Translating Nishiwaki : beyond reading

Hosea Hirata
This dissertation is divided into two parts. Part Two contains my translations of Japanese texts by Nishiwaki Junzaburō (1894-1982): three essays from Chōgenjitsushugi shiron (Surrealist Poetics) (1929), his first and second collections of poems written in Japanese, Ambarvalia (1933) and Tabibito kaerazu (No Traveller Returns) (1947), as well as a long poem from his "middle period," entitled "Eterunitas" (1962). Part One, consisting of three chapters, attempts to expose various theoretical
more » ... us theoretical issues that these translations bring forth. Through this "exposé," several major issues surface, namely, the concepts of Language, Poetry, and Translation. Further, these concepts are interrelated by a "paradisal" centre—the notion of "non-meaning." Chapter One presents a deconstructive examination of the notion of translation. Two opposing manifestations of Language, writing and reading, are set forth by way of Roland Barthes's textual concepts, "le scriptible" and "le lisible." "Writing" is here defined as a language-movement of production that opposes "knowledge," while "reading" is regarded as the consumption of codes, that is, "knowing." The question posed at this point is: what status does "translation" possess in terms of these two opposing language-movements? Is it writing or reading? Through Walter Benjamin's essay on translation, "Die Aufgabe des Übersetzers" (The Task of the Translator), as well as through Jacques Derrida's reading of it in his "Des Tours de Babel," translation is revealed to hold an essentially paradoxical function: a translation is secondary to the original in its status, yet it deconstructs the original and triggers the survival movement of Language towards its paradisal state of non-meaning. Thus translation is seen as partaking of an originary movement of writing, which Derrida elsewhere names "différance." In Chapter Two, Nishiwaki's notion of Poetry presented in his Surrealist Poetics is discussed along with Georges Bataille's notions of "dépense" and "non-savoir," as well as with Derrida's [...]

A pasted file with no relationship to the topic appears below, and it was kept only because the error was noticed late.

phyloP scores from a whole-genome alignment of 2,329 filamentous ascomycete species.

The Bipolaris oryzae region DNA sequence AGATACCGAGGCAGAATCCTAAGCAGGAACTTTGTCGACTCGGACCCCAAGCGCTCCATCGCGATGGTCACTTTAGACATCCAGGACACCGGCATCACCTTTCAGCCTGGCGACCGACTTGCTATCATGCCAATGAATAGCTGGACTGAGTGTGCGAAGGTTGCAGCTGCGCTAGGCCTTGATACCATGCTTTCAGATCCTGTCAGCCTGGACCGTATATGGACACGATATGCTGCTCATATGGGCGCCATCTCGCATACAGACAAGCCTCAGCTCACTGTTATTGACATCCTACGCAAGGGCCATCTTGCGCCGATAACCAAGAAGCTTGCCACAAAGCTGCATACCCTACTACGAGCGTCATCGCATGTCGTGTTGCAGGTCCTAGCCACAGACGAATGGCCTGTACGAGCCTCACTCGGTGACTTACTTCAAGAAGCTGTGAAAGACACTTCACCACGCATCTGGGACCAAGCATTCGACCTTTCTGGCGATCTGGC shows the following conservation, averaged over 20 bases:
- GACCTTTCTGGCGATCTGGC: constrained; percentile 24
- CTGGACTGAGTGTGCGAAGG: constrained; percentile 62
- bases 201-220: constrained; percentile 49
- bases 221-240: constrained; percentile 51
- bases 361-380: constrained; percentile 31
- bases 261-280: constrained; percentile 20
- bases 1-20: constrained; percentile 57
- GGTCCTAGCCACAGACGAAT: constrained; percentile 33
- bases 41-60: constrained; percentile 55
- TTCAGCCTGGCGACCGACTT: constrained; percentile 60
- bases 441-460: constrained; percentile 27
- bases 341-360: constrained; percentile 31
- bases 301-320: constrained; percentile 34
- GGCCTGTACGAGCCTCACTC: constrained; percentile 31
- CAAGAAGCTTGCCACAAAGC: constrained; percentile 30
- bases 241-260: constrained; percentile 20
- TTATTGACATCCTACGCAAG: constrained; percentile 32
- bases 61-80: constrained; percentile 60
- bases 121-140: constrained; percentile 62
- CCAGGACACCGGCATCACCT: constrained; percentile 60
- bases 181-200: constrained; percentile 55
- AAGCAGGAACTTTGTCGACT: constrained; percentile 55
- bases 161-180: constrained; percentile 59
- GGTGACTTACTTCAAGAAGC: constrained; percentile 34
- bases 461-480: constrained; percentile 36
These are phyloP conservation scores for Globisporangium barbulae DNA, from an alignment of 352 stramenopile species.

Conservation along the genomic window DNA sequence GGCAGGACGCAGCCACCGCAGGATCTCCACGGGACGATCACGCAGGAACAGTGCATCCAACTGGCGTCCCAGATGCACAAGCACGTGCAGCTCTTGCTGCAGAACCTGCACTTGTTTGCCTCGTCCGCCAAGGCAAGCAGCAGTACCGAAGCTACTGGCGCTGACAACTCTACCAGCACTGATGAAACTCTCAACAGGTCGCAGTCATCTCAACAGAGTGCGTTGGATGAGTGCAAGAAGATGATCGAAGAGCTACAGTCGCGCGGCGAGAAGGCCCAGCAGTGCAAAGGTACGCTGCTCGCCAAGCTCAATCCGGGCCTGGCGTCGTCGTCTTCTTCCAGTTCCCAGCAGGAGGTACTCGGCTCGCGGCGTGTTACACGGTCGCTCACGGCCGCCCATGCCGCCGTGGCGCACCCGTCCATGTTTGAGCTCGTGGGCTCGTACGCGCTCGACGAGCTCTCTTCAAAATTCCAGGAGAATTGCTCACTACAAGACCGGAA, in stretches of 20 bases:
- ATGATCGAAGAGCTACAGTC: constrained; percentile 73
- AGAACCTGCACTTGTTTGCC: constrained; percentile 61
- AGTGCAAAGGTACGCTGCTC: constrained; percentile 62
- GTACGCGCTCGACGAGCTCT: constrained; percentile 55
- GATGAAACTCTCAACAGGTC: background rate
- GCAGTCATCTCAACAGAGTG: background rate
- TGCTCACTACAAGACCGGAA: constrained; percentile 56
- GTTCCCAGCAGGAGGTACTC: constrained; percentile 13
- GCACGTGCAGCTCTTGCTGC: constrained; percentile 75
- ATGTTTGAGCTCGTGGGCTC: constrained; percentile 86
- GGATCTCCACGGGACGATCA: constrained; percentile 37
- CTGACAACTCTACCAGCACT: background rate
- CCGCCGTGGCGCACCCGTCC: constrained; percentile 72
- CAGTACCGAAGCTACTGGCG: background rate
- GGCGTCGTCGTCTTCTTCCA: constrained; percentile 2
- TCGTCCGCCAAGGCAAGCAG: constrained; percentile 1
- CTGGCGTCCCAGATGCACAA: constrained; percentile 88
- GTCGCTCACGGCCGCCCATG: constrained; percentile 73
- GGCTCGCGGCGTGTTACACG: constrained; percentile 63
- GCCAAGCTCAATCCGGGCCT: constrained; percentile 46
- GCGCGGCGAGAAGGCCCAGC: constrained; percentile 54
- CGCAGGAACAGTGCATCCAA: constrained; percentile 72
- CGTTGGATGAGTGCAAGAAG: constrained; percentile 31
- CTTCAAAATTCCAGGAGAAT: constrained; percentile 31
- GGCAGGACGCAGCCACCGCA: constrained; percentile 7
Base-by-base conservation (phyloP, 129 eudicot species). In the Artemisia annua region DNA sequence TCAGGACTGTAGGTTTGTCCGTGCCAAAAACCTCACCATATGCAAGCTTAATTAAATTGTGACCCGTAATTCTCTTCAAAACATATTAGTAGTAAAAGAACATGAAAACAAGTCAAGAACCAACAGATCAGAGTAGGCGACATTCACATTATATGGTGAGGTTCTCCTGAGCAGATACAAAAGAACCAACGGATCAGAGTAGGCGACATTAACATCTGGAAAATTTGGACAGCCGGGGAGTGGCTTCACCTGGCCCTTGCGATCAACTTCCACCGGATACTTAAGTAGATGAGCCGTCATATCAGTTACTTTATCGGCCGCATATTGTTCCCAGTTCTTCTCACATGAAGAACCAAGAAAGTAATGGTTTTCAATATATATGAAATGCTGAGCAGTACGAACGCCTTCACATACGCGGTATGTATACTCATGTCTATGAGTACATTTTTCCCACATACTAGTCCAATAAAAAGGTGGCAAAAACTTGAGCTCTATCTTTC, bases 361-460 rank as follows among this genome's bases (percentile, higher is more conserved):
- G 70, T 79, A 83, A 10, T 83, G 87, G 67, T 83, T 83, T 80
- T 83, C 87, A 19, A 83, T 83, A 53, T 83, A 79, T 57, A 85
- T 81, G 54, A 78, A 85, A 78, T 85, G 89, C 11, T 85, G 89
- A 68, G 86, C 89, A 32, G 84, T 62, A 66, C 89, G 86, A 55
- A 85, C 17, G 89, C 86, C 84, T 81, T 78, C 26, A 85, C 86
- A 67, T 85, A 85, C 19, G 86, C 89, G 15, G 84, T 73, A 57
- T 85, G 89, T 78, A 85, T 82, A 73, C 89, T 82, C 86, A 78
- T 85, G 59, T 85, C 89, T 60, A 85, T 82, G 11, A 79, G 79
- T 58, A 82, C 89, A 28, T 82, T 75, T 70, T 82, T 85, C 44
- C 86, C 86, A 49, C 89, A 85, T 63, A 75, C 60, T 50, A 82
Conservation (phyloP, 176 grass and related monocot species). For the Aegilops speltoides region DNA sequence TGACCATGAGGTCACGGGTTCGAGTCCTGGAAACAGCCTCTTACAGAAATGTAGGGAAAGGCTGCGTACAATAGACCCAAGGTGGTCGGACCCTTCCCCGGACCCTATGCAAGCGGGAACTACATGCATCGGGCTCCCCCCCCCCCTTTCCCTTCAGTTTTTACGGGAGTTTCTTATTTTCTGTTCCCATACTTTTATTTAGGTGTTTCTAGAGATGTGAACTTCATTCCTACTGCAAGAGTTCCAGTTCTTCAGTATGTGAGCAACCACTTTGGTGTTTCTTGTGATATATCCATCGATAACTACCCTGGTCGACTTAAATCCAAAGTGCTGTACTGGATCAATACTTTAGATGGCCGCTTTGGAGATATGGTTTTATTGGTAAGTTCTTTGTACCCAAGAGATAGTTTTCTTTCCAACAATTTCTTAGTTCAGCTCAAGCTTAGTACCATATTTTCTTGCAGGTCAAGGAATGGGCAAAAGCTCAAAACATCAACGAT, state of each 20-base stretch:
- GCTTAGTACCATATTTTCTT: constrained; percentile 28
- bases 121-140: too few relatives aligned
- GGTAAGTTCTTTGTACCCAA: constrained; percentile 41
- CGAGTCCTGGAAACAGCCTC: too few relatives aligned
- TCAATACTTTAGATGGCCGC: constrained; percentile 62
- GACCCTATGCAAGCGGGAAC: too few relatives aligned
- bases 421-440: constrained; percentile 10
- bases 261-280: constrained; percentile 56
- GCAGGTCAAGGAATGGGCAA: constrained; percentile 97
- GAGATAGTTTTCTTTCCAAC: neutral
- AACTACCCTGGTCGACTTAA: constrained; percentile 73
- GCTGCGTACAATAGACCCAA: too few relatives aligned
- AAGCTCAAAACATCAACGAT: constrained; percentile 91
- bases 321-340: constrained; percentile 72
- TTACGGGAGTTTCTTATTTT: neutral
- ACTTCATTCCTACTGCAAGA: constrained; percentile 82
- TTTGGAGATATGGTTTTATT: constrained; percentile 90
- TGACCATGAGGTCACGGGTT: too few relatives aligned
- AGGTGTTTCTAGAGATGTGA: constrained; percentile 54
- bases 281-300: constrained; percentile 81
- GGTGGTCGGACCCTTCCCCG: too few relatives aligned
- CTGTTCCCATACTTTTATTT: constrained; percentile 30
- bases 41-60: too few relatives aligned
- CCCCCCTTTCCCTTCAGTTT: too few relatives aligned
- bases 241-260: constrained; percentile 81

doi:10.14288/1.0097396 fatcat:jt62n6lc4rh5hclgdmaha2ntlq